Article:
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“You’re not a mature student, just a graduate student”

Is there really such a thing as a “mature student” in grad school?


 

I just had another question about mature students and financing. One thing immediately struck me. This student referenced her status as a mature student in the context of a masters program. And my first thought was, “huh? You’re not a mature student, you’re just a graduate student!”

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I admit that’s an example of bias on my part, and I’ve been thinking through the assumption ever since. When I say “mature student” in context of university I implicitly think of an older student who is pursuing undergraduate studies. Once a student is into graduate study there is a wide variation in age already. A fair percentage of graduate students are returning to school after being out for a period of time. And so I guess it never occurred to me there even was such a thing as mature student issues at the graduate level.

In my defense, I’m pretty sure my view is typical. Graduate programs tend to assume their students are adults, and whether in their early to mid 20’s or early to mid 40’s (or otherwise) their concerns and experiences are roughly the same. Probably that view is justified, in most regards. But I wonder if we aren’t seeing some new trends, that may challenge the assumption.

It’s old news that credentialism and what I call the “educational arms race” (in my book) is keeping students in school longer and longer, in an effort to out-qualify their peers and the competition. Many students feel pressured to complete at least the masters if they can. It may well be that this pressure is changing the demographics of graduate study, at least at the masters level. If a significant enough majority of the class are “kids” straight out of undergraduate programs, then the mature students among them may well have more distinct issues, and more distinct concerns.

I am firmly convinced that at some point an adult is just an adult. The concerns of a graduate student with a child will differ significantly from those of one without, but you can have a single parent in his or her early 20’s just as you can have a single, independent 40 year-old in grad school. Those aren’t issues of age anymore; they are issues of other identities and personal characteristics that correlate only loosely with age.

I don’t have answers yet. I put the topic out there for comment. Do we need to talk more about mature students in context of graduate school? Do we need to identify their needs and concerns as a group? Or do we simply continue on the assumption that graduate students are likely to need family accommodation, flexibility for their outside affairs, and the like, and treat them as a whole? To put it another way, if that assumption exists at the moment, is it in danger of eroding, if the class becomes too young?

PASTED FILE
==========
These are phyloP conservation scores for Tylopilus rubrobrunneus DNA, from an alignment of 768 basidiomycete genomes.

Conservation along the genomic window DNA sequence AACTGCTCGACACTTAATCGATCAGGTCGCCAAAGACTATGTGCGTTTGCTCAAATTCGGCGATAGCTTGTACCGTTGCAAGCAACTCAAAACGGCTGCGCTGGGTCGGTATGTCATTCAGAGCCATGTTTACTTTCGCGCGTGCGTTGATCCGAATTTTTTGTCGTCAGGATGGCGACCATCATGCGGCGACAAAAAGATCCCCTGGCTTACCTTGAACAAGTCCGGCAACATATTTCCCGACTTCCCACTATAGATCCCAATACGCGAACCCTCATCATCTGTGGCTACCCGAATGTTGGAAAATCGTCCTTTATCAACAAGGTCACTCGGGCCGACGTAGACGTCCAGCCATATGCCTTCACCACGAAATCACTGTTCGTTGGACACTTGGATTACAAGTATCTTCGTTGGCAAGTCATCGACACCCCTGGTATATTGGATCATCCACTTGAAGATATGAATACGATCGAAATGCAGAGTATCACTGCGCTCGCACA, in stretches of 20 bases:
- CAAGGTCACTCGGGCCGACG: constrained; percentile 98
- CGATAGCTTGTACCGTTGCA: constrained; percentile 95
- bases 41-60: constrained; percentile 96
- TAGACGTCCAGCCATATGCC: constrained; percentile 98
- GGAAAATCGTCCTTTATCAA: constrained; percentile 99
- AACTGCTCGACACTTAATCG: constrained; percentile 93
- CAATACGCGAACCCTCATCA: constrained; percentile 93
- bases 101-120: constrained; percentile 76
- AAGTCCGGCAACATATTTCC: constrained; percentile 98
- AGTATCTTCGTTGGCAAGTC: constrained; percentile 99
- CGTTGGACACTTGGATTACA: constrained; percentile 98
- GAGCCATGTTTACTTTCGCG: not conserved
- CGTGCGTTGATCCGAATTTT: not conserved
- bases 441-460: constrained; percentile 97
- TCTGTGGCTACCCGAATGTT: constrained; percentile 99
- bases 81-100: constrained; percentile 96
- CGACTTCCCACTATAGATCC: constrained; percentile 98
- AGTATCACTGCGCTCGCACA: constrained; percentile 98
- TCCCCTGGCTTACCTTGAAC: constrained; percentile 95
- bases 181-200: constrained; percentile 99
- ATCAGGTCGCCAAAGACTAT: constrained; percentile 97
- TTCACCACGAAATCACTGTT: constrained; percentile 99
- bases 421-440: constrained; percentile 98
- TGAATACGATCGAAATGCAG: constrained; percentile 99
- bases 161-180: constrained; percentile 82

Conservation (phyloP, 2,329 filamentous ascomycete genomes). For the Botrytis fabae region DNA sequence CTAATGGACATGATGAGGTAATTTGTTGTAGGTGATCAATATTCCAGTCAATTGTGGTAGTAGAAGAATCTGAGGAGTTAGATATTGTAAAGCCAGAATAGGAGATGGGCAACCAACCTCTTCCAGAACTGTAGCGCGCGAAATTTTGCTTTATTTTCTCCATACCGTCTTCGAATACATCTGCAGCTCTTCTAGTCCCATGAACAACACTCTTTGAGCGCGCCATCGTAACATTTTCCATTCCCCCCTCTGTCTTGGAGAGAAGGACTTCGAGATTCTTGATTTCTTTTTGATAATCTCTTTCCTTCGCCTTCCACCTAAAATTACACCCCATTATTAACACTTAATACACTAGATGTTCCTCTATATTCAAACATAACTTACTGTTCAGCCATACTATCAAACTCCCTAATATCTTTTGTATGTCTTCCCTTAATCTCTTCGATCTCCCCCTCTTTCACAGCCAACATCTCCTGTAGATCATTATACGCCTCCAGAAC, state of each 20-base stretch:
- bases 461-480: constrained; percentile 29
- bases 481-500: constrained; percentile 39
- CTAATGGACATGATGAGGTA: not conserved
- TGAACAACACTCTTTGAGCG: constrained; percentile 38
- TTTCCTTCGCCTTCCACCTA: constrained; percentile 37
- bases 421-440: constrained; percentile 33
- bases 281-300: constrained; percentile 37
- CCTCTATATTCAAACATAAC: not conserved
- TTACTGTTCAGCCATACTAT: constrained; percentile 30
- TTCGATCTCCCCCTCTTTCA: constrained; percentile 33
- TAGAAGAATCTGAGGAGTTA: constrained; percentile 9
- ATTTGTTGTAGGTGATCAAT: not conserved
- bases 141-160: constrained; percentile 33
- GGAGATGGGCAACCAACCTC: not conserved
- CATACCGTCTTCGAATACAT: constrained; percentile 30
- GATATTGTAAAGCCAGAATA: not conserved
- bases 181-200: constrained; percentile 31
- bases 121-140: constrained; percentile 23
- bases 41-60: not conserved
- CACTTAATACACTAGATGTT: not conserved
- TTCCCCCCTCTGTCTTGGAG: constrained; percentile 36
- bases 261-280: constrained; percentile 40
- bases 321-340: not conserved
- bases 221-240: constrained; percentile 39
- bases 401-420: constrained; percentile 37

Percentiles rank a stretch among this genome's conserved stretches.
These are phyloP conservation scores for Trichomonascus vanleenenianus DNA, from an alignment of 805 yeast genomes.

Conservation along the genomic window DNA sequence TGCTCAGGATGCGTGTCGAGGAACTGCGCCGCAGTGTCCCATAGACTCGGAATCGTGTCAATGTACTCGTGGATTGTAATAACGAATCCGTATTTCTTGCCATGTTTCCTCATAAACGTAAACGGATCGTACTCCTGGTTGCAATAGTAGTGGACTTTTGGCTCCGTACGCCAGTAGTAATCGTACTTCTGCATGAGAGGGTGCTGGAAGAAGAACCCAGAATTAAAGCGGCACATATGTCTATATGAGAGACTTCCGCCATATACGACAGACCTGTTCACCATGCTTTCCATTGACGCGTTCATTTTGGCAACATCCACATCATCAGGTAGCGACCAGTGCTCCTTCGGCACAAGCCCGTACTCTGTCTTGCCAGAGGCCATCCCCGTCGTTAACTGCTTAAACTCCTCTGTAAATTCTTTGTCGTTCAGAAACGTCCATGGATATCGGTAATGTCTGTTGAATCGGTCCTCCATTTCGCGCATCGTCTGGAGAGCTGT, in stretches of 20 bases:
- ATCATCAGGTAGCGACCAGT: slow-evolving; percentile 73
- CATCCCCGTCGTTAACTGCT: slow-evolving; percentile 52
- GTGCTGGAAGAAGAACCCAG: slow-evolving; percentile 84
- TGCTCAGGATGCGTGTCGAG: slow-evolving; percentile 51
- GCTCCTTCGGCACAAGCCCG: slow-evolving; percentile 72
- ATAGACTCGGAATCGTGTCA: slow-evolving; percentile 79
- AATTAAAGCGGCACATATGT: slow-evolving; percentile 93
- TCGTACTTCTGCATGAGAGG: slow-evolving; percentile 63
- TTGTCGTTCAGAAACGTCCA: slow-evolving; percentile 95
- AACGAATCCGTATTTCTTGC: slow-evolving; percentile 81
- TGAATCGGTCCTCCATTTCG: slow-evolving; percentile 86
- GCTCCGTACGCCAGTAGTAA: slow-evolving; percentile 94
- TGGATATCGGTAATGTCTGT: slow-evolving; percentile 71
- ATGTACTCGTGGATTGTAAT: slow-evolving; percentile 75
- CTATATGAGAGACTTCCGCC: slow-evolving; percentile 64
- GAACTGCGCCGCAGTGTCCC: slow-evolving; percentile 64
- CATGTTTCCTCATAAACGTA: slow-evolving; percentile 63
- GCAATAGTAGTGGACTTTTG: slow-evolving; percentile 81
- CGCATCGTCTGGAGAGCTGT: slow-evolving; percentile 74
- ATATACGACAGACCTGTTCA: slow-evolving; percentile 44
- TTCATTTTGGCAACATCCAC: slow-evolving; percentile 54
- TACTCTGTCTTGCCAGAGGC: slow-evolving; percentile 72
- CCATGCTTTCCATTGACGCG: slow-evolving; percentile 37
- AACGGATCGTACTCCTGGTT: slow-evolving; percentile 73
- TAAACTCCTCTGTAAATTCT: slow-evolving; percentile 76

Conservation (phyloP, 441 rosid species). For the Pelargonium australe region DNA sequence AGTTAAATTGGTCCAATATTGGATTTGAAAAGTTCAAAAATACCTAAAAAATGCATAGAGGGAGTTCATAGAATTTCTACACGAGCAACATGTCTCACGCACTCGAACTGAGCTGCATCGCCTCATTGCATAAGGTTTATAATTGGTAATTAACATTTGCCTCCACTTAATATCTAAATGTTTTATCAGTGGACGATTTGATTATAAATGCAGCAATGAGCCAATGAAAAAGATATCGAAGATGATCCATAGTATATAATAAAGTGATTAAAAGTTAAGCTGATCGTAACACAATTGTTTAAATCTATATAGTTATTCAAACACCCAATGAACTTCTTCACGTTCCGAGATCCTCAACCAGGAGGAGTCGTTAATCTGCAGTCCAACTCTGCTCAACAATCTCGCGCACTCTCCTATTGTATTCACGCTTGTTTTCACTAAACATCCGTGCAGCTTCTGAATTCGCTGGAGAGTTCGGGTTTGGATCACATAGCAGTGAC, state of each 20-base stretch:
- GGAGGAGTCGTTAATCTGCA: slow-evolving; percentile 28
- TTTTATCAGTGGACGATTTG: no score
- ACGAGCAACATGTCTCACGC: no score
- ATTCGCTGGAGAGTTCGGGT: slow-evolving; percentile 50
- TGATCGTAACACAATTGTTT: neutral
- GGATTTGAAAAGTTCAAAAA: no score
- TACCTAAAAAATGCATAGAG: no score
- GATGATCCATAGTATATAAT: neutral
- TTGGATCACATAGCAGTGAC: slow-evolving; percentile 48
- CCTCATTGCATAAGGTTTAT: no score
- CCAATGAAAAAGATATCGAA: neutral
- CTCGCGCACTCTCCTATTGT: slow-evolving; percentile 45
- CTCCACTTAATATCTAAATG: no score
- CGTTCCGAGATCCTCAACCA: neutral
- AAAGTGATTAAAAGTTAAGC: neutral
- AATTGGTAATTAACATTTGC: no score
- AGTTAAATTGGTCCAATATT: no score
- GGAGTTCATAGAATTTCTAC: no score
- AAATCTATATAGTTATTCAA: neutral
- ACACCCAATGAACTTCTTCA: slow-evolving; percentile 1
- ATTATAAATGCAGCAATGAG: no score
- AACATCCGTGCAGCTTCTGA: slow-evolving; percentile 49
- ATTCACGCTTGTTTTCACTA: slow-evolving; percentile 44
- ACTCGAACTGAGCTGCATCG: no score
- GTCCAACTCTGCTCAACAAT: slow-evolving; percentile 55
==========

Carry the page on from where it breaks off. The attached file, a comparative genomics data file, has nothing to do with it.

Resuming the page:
Questions are welcome at jeff.rybak@utoronto.ca. Even the ones I don’t post will still receive answers, and where I do use them here I’ll remove identifying information.


 
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“You’re not a mature student, just a graduate student”

  1. I think you’ve hit it on the head Jeff when you say:

    “Those aren’t issues of age anymore; they are issues of other identities and personal characteristics that correlate only loosely with age.”

    I did my MA in late 30’s and I’m now working on my PhD in my early 40’s. I’ve met other graduate students of all ages and varied circumstances during my time as a graduate student. Although there is some correlation with age on a number of fronts (e.g. whether or not the student is in a relationship or a parent), I’ve come across a great many examples of those who don’t “fit the mould”.

    Some of this is certainly due to older students seeking credentials for the “educational arms race” but in some ways I think we are finally starting to see the diversity that’s been there all along.

  2. A recent concern of mine for some time has been the pressures put on students such as myself today; universities are pressuring us to complete our masters but is it for our benefit or for financial and reputation gain of the institution? I shall elucidate;

    In New Brunswick over 25% of citizens live below the poverty line, many of who did not complete high school. There can be many reasons for this, most financial and some resultant of injury in the labour force. The Labour and Welfare Bureau interviewed 2500 welfare recipients in NB alone did not have a high school diploma placed them under a three year program to reintroduce them to post secondary education. The University of New Brunswick denied these students entry regardless of their academic ability. This is a case of social self-preservation in which a university was trying to protect their businesses reputation by washed their hands clean of those who did not have credentials.

    It appears to no longer be a case of education for all, but instead a business that relies on ink and paper to determine who it will extend its wealth.

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